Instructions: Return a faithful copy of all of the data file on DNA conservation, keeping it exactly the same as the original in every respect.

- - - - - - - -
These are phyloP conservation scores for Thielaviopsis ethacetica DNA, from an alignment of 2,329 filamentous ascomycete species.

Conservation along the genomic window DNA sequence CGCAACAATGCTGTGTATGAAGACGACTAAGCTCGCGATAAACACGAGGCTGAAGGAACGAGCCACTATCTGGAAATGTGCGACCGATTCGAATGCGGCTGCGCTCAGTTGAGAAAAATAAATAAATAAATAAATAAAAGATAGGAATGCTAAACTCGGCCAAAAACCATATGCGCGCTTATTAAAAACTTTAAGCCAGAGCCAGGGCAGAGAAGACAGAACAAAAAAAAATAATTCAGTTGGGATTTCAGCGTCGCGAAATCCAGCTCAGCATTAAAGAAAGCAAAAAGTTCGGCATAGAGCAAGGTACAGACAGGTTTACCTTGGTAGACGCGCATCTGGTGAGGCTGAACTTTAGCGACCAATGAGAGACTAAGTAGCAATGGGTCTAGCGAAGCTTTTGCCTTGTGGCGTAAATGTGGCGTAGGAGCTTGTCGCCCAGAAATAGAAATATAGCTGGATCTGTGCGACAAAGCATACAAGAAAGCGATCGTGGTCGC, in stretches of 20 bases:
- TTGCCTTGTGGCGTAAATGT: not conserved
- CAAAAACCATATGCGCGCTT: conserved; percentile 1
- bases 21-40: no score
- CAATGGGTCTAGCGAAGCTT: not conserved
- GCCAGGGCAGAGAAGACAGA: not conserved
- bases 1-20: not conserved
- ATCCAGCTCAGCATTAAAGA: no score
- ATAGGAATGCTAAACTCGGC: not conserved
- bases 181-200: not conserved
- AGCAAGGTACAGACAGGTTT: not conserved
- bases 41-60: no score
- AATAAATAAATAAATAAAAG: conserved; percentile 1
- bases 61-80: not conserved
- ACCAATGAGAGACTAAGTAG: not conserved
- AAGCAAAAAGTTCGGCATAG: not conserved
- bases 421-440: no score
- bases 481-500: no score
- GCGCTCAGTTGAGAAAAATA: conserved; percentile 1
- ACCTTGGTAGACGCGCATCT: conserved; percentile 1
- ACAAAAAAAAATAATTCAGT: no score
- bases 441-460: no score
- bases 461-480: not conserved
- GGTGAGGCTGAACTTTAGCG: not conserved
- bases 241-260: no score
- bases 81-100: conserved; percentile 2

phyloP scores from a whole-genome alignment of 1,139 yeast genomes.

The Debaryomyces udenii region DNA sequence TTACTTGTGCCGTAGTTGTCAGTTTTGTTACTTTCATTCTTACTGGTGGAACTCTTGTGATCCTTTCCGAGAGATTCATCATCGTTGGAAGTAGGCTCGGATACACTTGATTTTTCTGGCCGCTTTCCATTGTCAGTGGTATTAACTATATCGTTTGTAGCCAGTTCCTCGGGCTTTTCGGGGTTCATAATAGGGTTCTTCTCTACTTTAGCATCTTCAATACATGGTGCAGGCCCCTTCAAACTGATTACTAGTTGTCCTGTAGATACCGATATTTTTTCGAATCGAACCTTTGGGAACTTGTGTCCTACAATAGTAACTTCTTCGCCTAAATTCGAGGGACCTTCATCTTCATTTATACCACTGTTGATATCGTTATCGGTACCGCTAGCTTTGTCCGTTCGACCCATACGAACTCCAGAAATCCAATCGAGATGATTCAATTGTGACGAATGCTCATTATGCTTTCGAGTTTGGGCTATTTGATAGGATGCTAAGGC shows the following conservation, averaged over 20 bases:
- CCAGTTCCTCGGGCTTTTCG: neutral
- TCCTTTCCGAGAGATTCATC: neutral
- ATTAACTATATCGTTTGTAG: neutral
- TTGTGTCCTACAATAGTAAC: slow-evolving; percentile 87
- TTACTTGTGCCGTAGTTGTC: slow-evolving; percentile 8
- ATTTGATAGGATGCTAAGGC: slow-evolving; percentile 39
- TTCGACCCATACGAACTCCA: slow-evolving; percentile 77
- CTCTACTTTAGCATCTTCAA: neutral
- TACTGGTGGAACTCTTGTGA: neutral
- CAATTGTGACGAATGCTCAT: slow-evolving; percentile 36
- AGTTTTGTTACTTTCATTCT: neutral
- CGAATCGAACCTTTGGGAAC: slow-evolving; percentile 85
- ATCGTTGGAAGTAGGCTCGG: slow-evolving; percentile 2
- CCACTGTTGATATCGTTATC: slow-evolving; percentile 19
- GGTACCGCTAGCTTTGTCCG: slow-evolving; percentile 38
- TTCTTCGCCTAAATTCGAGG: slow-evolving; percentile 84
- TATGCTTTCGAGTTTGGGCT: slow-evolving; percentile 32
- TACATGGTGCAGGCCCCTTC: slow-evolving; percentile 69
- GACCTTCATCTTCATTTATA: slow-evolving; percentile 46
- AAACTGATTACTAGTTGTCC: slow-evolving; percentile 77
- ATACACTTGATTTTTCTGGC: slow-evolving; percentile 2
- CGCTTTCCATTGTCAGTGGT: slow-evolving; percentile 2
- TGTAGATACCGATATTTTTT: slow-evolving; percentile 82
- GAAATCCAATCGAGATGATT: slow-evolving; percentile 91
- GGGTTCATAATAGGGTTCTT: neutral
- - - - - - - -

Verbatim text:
These are phyloP conservation scores for Thielaviopsis ethacetica DNA, from an alignment of 2,329 filamentous ascomycete species.

Conservation along the genomic window DNA sequence CGCAACAATGCTGTGTATGAAGACGACTAAGCTCGCGATAAACACGAGGCTGAAGGAACGAGCCACTATCTGGAAATGTGCGACCGATTCGAATGCGGCTGCGCTCAGTTGAGAAAAATAAATAAATAAATAAATAAAAGATAGGAATGCTAAACTCGGCCAAAAACCATATGCGCGCTTATTAAAAACTTTAAGCCAGAGCCAGGGCAGAGAAGACAGAACAAAAAAAAATAATTCAGTTGGGATTTCAGCGTCGCGAAATCCAGCTCAGCATTAAAGAAAGCAAAAAGTTCGGCATAGAGCAAGGTACAGACAGGTTTACCTTGGTAGACGCGCATCTGGTGAGGCTGAACTTTAGCGACCAATGAGAGACTAAGTAGCAATGGGTCTAGCGAAGCTTTTGCCTTGTGGCGTAAATGTGGCGTAGGAGCTTGTCGCCCAGAAATAGAAATATAGCTGGATCTGTGCGACAAAGCATACAAGAAAGCGATCGTGGTCGC, in stretches of 20 bases:
- TTGCCTTGTGGCGTAAATGT: not conserved
- CAAAAACCATATGCGCGCTT: conserved; percentile 1
- bases 21-40: no score
- CAATGGGTCTAGCGAAGCTT: not conserved
- GCCAGGGCAGAGAAGACAGA: not conserved
- bases 1-20: not conserved
- ATCCAGCTCAGCATTAAAGA: no score
- ATAGGAATGCTAAACTCGGC: not conserved
- bases 181-200: not conserved
- AGCAAGGTACAGACAGGTTT: not conserved
- bases 41-60: no score
- AATAAATAAATAAATAAAAG: conserved; percentile 1
- bases 61-80: not conserved
- ACCAATGAGAGACTAAGTAG: not conserved
- AAGCAAAAAGTTCGGCATAG: not conserved
- bases 421-440: no score
- bases 481-500: no score
- GCGCTCAGTTGAGAAAAATA: conserved; percentile 1
- ACCTTGGTAGACGCGCATCT: conserved; percentile 1
- ACAAAAAAAAATAATTCAGT: no score
- bases 441-460: no score
- bases 461-480: not conserved
- GGTGAGGCTGAACTTTAGCG: not conserved
- bases 241-260: no score
- bases 81-100: conserved; percentile 2

phyloP scores from a whole-genome alignment of 1,139 yeast genomes.

The Debaryomyces udenii region DNA sequence TTACTTGTGCCGTAGTTGTCAGTTTTGTTACTTTCATTCTTACTGGTGGAACTCTTGTGATCCTTTCCGAGAGATTCATCATCGTTGGAAGTAGGCTCGGATACACTTGATTTTTCTGGCCGCTTTCCATTGTCAGTGGTATTAACTATATCGTTTGTAGCCAGTTCCTCGGGCTTTTCGGGGTTCATAATAGGGTTCTTCTCTACTTTAGCATCTTCAATACATGGTGCAGGCCCCTTCAAACTGATTACTAGTTGTCCTGTAGATACCGATATTTTTTCGAATCGAACCTTTGGGAACTTGTGTCCTACAATAGTAACTTCTTCGCCTAAATTCGAGGGACCTTCATCTTCATTTATACCACTGTTGATATCGTTATCGGTACCGCTAGCTTTGTCCGTTCGACCCATACGAACTCCAGAAATCCAATCGAGATGATTCAATTGTGACGAATGCTCATTATGCTTTCGAGTTTGGGCTATTTGATAGGATGCTAAGGC shows the following conservation, averaged over 20 bases:
- CCAGTTCCTCGGGCTTTTCG: neutral
- TCCTTTCCGAGAGATTCATC: neutral
- ATTAACTATATCGTTTGTAG: neutral
- TTGTGTCCTACAATAGTAAC: slow-evolving; percentile 87
- TTACTTGTGCCGTAGTTGTC: slow-evolving; percentile 8
- ATTTGATAGGATGCTAAGGC: slow-evolving; percentile 39
- TTCGACCCATACGAACTCCA: slow-evolving; percentile 77
- CTCTACTTTAGCATCTTCAA: neutral
- TACTGGTGGAACTCTTGTGA: neutral
- CAATTGTGACGAATGCTCAT: slow-evolving; percentile 36
- AGTTTTGTTACTTTCATTCT: neutral
- CGAATCGAACCTTTGGGAAC: slow-evolving; percentile 85
- ATCGTTGGAAGTAGGCTCGG: slow-evolving; percentile 2
- CCACTGTTGATATCGTTATC: slow-evolving; percentile 19
- GGTACCGCTAGCTTTGTCCG: slow-evolving; percentile 38
- TTCTTCGCCTAAATTCGAGG: slow-evolving; percentile 84
- TATGCTTTCGAGTTTGGGCT: slow-evolving; percentile 32
- TACATGGTGCAGGCCCCTTC: slow-evolving; percentile 69
- GACCTTCATCTTCATTTATA: slow-evolving; percentile 46
- AAACTGATTACTAGTTGTCC: slow-evolving; percentile 77
- ATACACTTGATTTTTCTGGC: slow-evolving; percentile 2
- CGCTTTCCATTGTCAGTGGT: slow-evolving; percentile 2
- TGTAGATACCGATATTTTTT: slow-evolving; percentile 82
- GAAATCCAATCGAGATGATT: slow-evolving; percentile 91
- GGGTTCATAATAGGGTTCTT: neutral